Start: April 2020
End: April 2022
Why do we need this research?
Couples who can’t get pregnant naturally can opt for in vitro fertilisation (IVF), where the egg is fertilised by sperm outside the body. However, we know that IVF pregnancies have a higher chance of complications, including stillbirth and death shortly after birth.
We need to understand why this is the case, and what can be done to reduce the risks for babies conceived by IVF.
What’s happening in this project?
After IVF, embryos can either be transferred ‘fresh’ into the mother’s womb, or frozen first and transferred later. Researchers have noticed that babies from frozen IVF embryos tend to grow faster during pregnancy compared to babies from fresh IVF embryos. However, it is not clear why.
A lot of pregnancy complications are caused by problems with the placenta. This has led our researchers to believe there might be differences in the placentas of babies born from ‘fresh’ IVF embryos versus those from frozen embryos. Our scientists will test this theory in this project.
The team will study the placentas of babies born following IVF treatment – some after fresh embryo transfer and others after the embryos are frozen. They will be looking at the weight and size of the placenta, as well as studying the cells and blood vessels inside it. The team will also be asking the mothers for blood samples throughout pregnancy, to look for hormones in the blood which are related to how blood vessels and the placenta develop.
What difference will this project make?
This project will help us to understand why IVF pregnancies have a higher risk of complications. Freezing IVF embryos could become a standard part of IVF treatment and help to prevent pregnancy complications, stillbirth and miscarriage.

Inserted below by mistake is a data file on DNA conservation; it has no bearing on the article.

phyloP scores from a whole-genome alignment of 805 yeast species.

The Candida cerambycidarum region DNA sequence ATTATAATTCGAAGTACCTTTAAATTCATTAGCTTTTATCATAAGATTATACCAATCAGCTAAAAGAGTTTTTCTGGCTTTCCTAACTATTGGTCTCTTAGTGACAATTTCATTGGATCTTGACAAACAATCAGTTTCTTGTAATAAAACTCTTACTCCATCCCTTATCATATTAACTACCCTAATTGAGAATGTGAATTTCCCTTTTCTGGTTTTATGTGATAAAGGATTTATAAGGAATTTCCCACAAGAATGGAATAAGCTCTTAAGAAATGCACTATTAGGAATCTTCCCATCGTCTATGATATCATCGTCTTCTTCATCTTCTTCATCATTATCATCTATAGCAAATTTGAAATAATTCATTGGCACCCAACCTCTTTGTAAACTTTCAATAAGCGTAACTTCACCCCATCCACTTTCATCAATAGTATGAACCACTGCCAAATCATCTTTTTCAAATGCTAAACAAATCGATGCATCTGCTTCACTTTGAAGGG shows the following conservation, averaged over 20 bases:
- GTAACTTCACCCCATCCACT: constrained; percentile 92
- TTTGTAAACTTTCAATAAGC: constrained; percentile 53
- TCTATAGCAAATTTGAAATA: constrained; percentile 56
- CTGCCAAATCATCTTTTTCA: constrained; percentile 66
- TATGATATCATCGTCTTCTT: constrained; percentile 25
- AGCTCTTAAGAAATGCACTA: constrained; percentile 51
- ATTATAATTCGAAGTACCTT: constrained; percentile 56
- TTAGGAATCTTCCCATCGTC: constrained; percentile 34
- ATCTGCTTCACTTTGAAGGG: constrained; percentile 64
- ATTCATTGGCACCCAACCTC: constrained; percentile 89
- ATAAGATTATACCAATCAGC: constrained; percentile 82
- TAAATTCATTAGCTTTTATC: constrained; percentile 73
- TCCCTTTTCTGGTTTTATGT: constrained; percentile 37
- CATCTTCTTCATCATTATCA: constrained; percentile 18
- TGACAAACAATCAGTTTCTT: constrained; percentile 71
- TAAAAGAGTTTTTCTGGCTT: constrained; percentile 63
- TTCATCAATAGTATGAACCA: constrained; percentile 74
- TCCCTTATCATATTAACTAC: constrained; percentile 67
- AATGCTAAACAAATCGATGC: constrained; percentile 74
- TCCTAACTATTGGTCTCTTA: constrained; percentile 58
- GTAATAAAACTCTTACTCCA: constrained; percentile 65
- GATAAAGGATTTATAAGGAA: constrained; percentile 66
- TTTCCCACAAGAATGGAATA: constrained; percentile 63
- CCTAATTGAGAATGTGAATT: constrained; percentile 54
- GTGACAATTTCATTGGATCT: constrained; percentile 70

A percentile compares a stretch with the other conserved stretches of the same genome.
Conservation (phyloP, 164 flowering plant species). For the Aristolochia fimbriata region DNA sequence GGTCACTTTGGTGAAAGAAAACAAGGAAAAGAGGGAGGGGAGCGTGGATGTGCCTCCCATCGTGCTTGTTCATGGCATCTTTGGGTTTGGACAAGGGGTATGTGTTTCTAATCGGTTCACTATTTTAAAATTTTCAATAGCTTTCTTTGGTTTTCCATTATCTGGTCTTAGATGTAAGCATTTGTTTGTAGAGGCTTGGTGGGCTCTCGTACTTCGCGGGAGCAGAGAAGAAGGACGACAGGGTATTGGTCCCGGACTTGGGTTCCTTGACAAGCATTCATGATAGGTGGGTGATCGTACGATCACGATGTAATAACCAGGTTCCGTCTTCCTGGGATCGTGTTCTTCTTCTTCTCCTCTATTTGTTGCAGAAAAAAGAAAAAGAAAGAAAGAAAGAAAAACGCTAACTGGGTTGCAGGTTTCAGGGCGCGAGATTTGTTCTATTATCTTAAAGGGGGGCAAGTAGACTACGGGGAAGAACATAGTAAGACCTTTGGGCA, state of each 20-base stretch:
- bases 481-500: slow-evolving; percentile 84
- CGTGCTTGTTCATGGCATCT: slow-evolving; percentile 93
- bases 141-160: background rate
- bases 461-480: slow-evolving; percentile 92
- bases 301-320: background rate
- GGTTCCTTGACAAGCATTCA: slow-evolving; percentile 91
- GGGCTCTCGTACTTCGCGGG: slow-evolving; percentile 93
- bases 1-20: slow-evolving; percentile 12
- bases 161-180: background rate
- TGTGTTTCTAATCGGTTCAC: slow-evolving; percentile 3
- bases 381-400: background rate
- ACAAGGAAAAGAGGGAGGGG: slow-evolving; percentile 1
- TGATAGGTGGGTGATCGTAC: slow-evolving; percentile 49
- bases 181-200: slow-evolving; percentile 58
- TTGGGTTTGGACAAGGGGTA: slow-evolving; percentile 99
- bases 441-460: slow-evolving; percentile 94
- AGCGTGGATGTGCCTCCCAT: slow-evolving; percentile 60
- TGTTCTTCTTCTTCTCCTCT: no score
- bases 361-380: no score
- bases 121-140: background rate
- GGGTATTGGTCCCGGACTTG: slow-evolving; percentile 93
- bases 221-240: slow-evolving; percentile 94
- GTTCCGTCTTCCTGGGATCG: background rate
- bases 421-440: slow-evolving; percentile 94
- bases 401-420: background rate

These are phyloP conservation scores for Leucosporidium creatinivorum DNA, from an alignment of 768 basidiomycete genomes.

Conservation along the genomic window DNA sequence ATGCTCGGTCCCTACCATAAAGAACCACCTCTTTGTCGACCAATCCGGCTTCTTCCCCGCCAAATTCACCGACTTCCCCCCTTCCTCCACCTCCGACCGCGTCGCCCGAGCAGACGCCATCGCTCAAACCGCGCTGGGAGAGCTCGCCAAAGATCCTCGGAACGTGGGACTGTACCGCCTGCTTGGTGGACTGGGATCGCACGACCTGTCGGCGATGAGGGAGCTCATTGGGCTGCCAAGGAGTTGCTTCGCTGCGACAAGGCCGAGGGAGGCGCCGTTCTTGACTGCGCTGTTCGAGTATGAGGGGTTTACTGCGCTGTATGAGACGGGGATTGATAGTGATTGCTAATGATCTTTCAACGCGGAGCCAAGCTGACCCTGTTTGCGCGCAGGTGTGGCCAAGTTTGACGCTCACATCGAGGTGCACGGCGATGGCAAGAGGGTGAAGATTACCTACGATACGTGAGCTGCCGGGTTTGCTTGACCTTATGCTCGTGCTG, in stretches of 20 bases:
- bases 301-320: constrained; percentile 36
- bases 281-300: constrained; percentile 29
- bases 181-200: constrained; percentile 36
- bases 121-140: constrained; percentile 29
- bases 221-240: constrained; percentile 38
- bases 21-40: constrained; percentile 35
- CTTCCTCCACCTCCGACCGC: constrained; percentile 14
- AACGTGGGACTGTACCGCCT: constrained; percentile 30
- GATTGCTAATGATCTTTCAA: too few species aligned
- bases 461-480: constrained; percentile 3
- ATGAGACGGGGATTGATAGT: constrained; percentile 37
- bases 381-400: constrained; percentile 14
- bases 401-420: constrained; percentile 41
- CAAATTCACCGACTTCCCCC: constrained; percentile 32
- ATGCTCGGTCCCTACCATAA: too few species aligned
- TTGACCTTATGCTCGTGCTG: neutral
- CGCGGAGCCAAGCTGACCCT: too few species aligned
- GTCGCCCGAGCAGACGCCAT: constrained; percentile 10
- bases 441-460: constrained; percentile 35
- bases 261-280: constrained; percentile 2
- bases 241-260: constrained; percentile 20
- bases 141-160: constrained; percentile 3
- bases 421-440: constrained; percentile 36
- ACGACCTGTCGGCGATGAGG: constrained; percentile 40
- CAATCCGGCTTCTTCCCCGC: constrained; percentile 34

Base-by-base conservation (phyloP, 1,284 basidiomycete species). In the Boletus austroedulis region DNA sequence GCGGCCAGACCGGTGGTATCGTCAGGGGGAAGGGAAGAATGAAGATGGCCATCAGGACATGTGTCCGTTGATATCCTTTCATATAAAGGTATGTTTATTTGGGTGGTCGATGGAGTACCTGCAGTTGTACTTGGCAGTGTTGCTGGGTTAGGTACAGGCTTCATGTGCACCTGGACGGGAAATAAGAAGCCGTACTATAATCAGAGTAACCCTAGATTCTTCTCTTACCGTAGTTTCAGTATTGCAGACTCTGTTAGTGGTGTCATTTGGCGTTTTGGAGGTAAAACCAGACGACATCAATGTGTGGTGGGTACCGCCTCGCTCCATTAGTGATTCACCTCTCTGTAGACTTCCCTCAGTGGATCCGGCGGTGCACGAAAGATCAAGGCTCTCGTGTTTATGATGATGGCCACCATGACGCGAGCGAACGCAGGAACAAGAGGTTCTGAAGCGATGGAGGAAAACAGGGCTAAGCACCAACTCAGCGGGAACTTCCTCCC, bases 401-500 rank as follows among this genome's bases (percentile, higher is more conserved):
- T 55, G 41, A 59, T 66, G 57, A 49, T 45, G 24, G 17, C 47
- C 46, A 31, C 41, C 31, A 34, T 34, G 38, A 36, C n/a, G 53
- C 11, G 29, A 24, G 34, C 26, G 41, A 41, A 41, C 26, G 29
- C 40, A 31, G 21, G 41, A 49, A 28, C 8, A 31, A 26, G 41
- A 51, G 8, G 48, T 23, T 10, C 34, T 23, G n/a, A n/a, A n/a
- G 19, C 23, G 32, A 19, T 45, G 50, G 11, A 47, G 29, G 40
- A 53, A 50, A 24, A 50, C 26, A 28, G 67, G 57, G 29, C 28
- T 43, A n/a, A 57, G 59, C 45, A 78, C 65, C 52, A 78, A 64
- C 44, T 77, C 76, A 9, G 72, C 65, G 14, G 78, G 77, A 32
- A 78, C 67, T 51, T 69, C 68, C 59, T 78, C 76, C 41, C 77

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Tommy's funds research across the UK investigating the reasons for pregnancy complications and loss.
More research projects
A recently published article, co-authored by Professor Catherine Williamson from Tommy’s Research Centre at King’s College London, suggests that certain pregnancy complications can indicate future health issues for women.
Tommy’s has received a grant from the UK Government’s Department for Health and Social Care to support the costs of its PregnancyHub information and support services throughout the summer, due to rising demand in the wake of coronavirus.
Although recruitment to some clinical trials had to be paused when coronavirus hit the UK, scientists at Tommy’s Research Centres across the UK are still hard at work, supporting women and families in our specialist clinics and sharing their latest studies with academic journals.
The day before Mother’s Day, and two days before the UK officially went into coronavirus lockdown, Zara Dawson found out she was having a miscarriage. Her third consecutive miscarriage in less than a year, and fourth consecutive loss, after losing her second son Jesse in 2018 to termination for medical reasons.